JOHN: I don’t want to let you down, and I hope I can deliver something soon. This is my swansong, if you like.  This is my thing that I’ve always tried to do and it’s a lot bigger; it’s a huge thing, and we all have our personal lives that get in the way and this and that, and problems and all this crap. It’s a huge thing and meanwhile I am right there for anything that comes along – Fusion, going up and jamming with Prince or whatever, you know. Whatever opportunity arises, I’ll be right there with my guitar, but meanwhile behind the scenes this is the thing I’ve been trying to build for the best part of my musical life, and it’s getting very close to being realistic.
JON: Of course, Prince is Minneapolis isn’t he?
JOHN: Yeah, he runs a jam session up there – they want 120 bucks to get in through the door if you are going to jam with him. But I’ve been intending to go up there and do that.  He’s two hours away up in Minneapolis. I’m down in the south end of Minnesota, by the Iowa border.
JON: What was the last recording you did then?
JOHN: The last recording I did was – I believe it’s on your label – it’s called Cymbalic Encounters.
JON: Oh, I’m talking to Mark Murdock soon
JOHN: ...that’s me and Percy all over that record, yeah.  We’ve even started a new one with him actually. 
JON: Oh cool.  He’s in Japan isn’t he, at the moment?
JOHN: Yeah, he sends the tracks over here and I go down to my little local studio down here – not the ‘Dungeon’, there’s another place I’ve been using called The Red Star which is really great. Some of the results we’ve had out of there is some of the best stuff I’ve ever done. And it’s all through the internet, you know. We never actually sit in the studio together, but sometimes we do. I did a lot of his record there. 

JON: That’s cool.  I like this 21st Century method of working.
JOHN: The digital stuff has made it so much easier to do everything and everybody said at first, ‘oh the sound ain’t as good, CDs don’t sound as good as vinyl, la-di-da-di-da,’ well guess what, now people are beginning to understand how to use digital and the possibilities are endless. Mankind is not going to go backwards, you know what I mean?  And the sound quality is better, if you know what you’re doing.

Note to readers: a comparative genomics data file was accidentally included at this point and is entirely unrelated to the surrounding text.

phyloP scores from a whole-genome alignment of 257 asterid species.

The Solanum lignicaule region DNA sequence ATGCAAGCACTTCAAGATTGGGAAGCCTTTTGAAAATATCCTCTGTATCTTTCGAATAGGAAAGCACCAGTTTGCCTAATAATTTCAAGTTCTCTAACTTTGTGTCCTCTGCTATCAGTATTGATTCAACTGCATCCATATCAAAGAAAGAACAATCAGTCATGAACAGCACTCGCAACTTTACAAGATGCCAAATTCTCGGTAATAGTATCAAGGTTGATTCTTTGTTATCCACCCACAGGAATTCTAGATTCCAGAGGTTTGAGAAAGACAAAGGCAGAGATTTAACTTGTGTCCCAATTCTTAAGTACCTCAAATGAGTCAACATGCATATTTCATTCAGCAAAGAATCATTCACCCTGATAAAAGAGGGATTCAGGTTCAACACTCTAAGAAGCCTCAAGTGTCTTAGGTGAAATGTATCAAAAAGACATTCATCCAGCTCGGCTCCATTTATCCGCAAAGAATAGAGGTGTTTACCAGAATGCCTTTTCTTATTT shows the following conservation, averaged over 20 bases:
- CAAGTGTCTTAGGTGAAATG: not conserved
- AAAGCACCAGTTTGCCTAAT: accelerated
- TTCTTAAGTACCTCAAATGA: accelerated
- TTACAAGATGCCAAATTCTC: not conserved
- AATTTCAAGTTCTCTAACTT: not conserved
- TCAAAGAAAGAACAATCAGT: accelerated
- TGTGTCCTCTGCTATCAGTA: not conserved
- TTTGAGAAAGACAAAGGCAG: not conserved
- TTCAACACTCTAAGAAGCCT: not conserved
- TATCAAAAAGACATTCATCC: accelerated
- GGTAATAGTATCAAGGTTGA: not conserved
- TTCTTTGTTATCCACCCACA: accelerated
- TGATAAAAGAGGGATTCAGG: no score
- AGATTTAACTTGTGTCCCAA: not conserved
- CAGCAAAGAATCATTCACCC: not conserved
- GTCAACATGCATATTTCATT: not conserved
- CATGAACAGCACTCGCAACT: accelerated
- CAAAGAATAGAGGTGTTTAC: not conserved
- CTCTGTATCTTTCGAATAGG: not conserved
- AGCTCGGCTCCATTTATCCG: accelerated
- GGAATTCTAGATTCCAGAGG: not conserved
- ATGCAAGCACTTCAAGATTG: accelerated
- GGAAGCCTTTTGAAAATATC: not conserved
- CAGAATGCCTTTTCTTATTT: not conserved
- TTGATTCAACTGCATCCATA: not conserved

Please Help Break the News Blackout on Hersh's Lies-for-War Report


Pulitzer Prize journalist Seymour Hersh made public the atrocities in Abu Ghraib prison in Iraq, and many years earlier broke the horrific story of the massacre of over 500 civilians in My Lai village in Vietnam - both war crimes committed by the US military. He has a proud history of major exposés of this nature.

In 'Whose Sarin?' Hersh uncovers a war crime on a far far greater scale from the very peak of US power, but, though it's all over smaller mostly net-based news sites, mainstream news media doesn't want to touch it either side of the Atlantic in a damning show of uniform subservience to political power.

Please help break this blackout - read, sign and share the petition widely - and send a message to political leaders and news editors that they should exist to serve the public, not the powerful, and if they can't be reformed they need to be dumped. If they are allowed to so easily silence such an esteemed journalist to block the mass of the public from learning about lies for war, who and what stories can't they silence? And how many will die based on the next round of lies? Please support this petition.

And here is the story:

Wishing a happy New Year to you all


"Stone writes with intelligence, wit and sensitivity."
Times Literary Supplement

"Wry, acute, and sometimes hellishly entertaining essays in squalor and rebellion."

"The best guide to the Underground since Charon ferried dead souls across the Styx."
Independent on Sunday


Housing Benefit Hill: